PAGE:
Piping histograms in dplyr (R)
By : Dove
Date : March 29 2020, 07:55 AM
it helps some times lapply To put some of my comments from above into an answer, the simplest way make a histogram of each variable is code :
# let's put them in a single plot
par(mfrow = c(1, 3))
lapply(birdsss, hist, breaks = 50) # or chain into it: birdsss %>% lapply(hist, breaks = 50)
# set back to normal
par(mfrow = c(1, 1))
par(mfrow = c(1, 3))
Map(function(x, y){hist(x, breaks = 50, main = y, xlab = y)},
birdsss,
names(birdsss))
par(mfrow = c(1, 1))
birdsss %>%
Map(function(x, y){hist(x, breaks = 50, main = y, xlab = y)},
.,
names(.))
library(purrr)
walk2(birdsss, names(birdsss), ~hist(.x, breaks = 50, main = .y, xlab = .y))
birdsss %>% walk2(names(.), ~hist(.x, breaks = 50, main = .y, xlab = .y))
library(ggplot2)
# gather to long form, so there is a variable of variables to split facets by
birdsss %>%
tidyr::gather(variable, value) %>%
ggplot(aes(value)) +
# it sets bins intead of breaks, so add 1
geom_histogram(bins = 51) +
# make a new "facet" for each value of `variable` (formerly column names), and
# use a convenient xscale instead of the same for all 3
facet_wrap(~variable, scales = 'free_x')

Aggregating while concatenating in R using dplyr piping
By : Belfastboy95
Date : March 29 2020, 07:55 AM
I wish this help you Instead of count, use summarise to paste Owner as string per nWinsType, then spread: code :
DF1 %>%
group_by(nWins, Type) %>%
summarise(Owner = paste(Owner, collapse=";")) %>%
spread(Type, Owner, fill="") %>%
as.data.frame()
# nWins A B C
#1 1 Owner A;Owner D
#2 2 Owner B
#3 4 Owner B;Owner C

dplyr piping data  difference between `.` and `.x`
By : user2861526
Date : March 29 2020, 07:55 AM
I wish did fix the issue. The . is the basic unit of transfer for the magrittr pipelines (which dplyr imports). It contains the value coming from the pipe. The .x value is something that the tidyverse world added. It's used then you have anonymous functions created with the ~ (tilde) syntax. This calls rlang::as_function to turn that formula into a function. It's basically a short cut so rather than having to type out function(x) x+5, you can just write ~.x+5. Since functions can have more than one parameter, it can be helpful to use names for that parameter so .x refers to the first parameter (and .y the second). The as_function also allows you to use . as an alias for the first parameter. It can do this because the ~ creates a formula and magrittr doesn't generally replaces . in formulas so the mapper is free to reinterpret the .. You can see the function signature here code :
f < rlang::as_function(~.x+5)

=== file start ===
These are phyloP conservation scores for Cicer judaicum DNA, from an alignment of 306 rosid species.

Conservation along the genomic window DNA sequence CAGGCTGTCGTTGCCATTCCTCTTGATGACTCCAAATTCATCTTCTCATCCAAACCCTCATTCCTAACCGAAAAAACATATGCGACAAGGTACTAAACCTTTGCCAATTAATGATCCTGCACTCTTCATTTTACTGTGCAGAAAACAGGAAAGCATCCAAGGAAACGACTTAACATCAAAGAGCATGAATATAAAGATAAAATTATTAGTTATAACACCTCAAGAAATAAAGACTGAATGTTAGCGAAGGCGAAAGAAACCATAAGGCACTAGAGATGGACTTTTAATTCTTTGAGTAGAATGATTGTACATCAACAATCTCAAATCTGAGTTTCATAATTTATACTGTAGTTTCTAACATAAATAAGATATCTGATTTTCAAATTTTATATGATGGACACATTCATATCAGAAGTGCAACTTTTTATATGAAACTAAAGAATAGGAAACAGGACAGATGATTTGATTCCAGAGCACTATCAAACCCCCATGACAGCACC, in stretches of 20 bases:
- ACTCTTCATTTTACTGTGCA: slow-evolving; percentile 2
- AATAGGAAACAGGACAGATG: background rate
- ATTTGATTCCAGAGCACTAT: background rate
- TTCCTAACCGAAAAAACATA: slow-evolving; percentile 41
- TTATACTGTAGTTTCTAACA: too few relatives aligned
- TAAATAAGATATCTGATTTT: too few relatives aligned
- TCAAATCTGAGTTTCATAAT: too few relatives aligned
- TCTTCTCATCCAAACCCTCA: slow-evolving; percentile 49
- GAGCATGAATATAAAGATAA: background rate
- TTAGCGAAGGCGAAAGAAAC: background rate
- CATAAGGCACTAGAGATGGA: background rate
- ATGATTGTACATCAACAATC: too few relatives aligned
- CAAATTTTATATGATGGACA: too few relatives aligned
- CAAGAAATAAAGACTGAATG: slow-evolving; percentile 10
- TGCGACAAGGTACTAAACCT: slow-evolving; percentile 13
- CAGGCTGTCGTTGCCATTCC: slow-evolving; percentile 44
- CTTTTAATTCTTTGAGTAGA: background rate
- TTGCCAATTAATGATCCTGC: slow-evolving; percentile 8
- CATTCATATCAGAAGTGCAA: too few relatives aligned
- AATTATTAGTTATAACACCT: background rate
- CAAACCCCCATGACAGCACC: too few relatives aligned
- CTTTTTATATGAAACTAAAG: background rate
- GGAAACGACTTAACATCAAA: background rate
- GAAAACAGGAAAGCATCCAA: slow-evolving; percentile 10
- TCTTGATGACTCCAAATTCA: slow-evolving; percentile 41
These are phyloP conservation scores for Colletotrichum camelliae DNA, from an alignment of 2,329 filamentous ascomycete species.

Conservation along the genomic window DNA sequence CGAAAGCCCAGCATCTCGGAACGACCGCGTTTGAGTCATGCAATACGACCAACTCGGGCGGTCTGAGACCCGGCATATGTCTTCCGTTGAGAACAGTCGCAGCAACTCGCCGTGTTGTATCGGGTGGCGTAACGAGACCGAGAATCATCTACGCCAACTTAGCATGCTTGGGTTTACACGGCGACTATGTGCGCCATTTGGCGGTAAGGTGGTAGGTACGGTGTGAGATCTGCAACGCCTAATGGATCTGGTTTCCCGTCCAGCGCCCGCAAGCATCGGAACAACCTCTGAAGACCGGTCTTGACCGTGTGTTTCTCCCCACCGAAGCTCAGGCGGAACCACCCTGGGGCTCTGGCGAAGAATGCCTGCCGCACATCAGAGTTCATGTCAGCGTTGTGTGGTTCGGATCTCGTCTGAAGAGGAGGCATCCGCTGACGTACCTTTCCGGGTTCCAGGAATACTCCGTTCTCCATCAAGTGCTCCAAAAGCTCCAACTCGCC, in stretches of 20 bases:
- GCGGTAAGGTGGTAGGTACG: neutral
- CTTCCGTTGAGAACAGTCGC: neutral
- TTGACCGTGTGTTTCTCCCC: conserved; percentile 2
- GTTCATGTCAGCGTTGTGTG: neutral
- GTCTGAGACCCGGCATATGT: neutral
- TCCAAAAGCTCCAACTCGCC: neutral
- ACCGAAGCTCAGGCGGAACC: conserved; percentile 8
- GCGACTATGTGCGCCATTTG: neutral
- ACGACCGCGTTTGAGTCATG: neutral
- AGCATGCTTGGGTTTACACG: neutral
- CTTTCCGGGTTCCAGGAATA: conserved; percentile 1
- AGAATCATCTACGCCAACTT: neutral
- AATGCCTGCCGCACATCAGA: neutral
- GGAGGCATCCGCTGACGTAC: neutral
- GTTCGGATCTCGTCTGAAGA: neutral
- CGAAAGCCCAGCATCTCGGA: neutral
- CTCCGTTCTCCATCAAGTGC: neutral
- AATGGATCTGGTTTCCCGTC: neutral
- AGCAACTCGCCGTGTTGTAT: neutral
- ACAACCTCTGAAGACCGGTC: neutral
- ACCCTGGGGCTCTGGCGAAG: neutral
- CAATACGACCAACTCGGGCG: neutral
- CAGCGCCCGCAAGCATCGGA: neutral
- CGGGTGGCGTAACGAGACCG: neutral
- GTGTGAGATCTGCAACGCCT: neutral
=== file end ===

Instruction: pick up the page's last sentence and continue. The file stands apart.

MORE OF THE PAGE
f
# <lambda>
# function (..., .x = ..1, .y = ..2, . = ..1)
# .x + 5
# attr(,"class")
# [1] "rlang_lambda_function"

Normalizing columns in mixed numeric/nonnumeric DataFrame with tidyverse (dplyr)?
By : user3343239
Date : March 29 2020, 07:55 AM
wish help you to fix your issue I frequently need to normalize columns of DataFrames that have a mixture of numeric and nonnumeric columns. Sometimes I know the names of the numeric columns, other times not. , First problem code :
test = df %>% mutate_if(is.numeric, ~./sum(.))
test %>% select_if(is.numeric) %>% colSums( ,na.rm = T)
test = df %>% mutate_if(is.numeric, function(x) x/sum(x))
test %>% select_if(is.numeric) %>% colSums()
test = df %>% mutate_if(is.numeric, function(x){ifelse(x > 0, x/sum(x), rep(0, length(x)))})
test %>% select_if(is.numeric) %>% colSums()
test = df %>% mutate_if(is.numeric, function(x) ifelse(sum(x)>0, x/sum(x), 0))
test %>% select_if(is.numeric) %>% colSums()
test = df %>% mutate_if(is.numeric, ~apply(., 2, function(x) x/sum(x)))
test = df %>% mutate_if(is.numeric, function(x) if(sum(x)>0) x/sum(x))
test %>% select_if(is.numeric) %>% colSums()
test = df %>% mutate_if(is.numeric, function(x){ifelse(x > 0, x/sum(x), rep(0, length(x)))})
test %>% select_if(is.numeric) %>% colSums()
test = df %>% mutate_if(is.numeric, function(x) if(sum(x)>0){x/sum(x)}else{0})

get lhs object name when piping with dplyr
By : Christal
Date : March 29 2020, 07:55 AM
hop of those help? The SO answer that JBGruber links to in the comments mostly solves the problem. It works by moving upwards through execution environments until a certain variable is found, then returns the lhs from that environment. The only thing missing is the requirement that the function outputs both the name of the original data frame and the manipulated data – I gleaned the latter requirement from one of the OP's comments. For that we just need to output a list containing these things, which we can do by modifying MrFlick's answer: